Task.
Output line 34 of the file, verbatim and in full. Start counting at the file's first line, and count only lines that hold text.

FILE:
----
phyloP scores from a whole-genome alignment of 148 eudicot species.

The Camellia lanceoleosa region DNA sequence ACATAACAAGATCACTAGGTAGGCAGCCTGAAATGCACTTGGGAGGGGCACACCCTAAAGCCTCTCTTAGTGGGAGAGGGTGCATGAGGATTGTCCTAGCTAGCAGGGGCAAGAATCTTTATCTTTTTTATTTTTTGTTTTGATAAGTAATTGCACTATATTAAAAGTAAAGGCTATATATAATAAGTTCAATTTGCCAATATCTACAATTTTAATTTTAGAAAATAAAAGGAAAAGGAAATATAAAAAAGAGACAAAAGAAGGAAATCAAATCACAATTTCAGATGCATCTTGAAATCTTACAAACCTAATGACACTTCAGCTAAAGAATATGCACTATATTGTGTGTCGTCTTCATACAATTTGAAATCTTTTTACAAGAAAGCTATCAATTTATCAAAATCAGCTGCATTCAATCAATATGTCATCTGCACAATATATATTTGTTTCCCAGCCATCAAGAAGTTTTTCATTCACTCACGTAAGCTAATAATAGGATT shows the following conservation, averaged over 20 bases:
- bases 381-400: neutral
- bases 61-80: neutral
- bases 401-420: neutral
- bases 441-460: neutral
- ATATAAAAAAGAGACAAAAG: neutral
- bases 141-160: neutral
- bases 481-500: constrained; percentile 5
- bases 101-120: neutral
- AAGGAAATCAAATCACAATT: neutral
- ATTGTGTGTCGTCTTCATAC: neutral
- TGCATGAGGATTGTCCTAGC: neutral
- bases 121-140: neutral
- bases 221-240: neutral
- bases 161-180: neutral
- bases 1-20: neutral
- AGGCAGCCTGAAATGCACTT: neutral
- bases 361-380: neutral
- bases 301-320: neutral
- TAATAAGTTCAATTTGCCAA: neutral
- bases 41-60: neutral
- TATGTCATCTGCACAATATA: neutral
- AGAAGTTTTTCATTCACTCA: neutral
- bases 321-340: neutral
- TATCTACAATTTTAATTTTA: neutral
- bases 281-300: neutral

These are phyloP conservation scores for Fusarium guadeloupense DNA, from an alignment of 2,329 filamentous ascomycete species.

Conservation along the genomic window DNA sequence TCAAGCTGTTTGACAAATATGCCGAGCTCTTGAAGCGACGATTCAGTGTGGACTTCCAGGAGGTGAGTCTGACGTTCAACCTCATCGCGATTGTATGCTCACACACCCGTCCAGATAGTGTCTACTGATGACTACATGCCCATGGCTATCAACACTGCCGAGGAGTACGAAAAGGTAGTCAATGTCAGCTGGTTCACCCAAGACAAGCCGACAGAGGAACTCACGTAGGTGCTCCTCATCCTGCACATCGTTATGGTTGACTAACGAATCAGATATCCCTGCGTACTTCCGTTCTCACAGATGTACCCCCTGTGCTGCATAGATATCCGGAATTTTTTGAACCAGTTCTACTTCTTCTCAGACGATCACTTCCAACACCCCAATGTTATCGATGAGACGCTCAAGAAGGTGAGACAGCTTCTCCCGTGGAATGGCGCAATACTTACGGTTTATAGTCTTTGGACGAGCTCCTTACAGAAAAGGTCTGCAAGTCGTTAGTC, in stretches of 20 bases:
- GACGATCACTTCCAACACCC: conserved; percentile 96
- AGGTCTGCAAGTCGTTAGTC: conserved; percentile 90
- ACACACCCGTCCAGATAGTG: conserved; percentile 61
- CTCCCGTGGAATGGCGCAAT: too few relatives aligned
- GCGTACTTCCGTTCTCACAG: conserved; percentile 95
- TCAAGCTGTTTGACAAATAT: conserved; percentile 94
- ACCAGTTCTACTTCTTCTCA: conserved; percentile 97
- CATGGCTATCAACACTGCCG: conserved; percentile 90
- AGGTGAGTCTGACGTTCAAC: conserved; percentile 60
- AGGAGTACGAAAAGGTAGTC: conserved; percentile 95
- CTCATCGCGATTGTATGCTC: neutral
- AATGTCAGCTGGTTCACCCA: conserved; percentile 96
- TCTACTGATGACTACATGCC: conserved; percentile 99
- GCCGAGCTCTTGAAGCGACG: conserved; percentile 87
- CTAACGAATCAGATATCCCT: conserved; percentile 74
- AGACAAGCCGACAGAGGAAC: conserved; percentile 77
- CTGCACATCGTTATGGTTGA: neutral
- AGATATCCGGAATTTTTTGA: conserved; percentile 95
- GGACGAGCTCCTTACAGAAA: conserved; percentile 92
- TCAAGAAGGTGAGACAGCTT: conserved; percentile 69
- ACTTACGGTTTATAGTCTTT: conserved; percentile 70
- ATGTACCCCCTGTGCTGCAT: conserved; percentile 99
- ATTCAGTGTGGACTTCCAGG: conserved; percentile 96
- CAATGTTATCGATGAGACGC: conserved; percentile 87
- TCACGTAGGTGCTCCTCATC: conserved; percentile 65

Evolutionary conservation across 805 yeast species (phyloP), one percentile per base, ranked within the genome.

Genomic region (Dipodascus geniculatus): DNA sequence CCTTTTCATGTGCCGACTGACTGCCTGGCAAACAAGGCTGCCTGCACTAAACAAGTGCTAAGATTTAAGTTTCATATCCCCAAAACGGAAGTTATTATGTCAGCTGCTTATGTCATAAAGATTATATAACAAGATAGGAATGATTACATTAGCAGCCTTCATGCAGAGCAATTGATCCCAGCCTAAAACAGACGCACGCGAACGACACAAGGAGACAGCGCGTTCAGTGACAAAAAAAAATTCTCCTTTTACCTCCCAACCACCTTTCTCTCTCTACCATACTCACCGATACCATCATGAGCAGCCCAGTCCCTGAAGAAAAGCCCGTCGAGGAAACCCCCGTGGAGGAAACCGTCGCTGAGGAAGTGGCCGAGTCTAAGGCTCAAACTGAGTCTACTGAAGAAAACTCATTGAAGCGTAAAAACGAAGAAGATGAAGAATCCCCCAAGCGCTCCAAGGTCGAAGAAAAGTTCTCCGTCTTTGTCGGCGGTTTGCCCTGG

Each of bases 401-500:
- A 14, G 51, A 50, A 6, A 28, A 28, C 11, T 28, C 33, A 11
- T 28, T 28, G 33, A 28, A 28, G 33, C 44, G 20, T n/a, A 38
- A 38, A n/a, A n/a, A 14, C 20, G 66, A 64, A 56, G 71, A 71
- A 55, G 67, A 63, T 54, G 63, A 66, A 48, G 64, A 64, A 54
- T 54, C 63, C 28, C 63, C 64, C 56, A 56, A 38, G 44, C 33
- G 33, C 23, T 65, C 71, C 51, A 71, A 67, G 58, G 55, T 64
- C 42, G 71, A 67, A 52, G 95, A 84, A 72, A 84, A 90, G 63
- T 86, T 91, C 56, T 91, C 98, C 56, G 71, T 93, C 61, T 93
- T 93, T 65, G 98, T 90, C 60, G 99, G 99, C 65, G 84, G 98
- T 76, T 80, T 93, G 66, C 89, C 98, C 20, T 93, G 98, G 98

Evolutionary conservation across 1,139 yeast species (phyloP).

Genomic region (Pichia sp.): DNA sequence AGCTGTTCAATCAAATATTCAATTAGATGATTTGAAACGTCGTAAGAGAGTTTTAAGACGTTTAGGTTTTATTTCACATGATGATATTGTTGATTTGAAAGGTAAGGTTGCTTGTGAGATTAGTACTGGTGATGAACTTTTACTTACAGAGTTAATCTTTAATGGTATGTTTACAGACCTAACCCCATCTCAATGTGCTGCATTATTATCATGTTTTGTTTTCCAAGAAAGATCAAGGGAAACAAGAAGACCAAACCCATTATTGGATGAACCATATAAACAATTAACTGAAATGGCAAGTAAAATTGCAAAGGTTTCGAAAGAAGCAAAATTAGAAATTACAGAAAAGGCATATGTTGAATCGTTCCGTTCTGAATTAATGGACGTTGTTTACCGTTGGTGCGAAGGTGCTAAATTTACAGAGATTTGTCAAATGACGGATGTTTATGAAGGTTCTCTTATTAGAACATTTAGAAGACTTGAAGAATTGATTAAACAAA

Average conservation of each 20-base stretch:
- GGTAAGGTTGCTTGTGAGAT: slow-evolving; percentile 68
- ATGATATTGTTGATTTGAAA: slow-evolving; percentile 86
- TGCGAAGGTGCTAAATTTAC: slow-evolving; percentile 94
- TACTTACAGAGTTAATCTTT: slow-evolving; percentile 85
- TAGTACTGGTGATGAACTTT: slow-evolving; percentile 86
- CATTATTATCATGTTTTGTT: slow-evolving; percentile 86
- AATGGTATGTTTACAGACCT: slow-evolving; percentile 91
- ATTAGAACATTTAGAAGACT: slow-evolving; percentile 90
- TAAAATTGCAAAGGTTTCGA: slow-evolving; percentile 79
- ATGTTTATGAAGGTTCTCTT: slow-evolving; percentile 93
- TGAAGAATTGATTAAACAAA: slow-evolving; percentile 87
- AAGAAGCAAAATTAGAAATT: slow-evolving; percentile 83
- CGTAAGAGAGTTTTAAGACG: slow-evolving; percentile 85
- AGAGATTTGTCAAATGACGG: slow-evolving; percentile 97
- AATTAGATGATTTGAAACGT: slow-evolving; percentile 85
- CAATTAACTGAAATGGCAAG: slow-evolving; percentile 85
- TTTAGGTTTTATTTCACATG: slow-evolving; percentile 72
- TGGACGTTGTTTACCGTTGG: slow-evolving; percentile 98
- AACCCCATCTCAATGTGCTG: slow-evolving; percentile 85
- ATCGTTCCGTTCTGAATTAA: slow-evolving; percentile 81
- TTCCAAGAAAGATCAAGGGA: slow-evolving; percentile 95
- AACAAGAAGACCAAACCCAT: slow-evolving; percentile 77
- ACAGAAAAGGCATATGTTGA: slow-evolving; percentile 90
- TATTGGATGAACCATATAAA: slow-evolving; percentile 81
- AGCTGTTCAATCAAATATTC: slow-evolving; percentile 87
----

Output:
- GCGTACTTCCGTTCTCACAG: conserved; percentile 95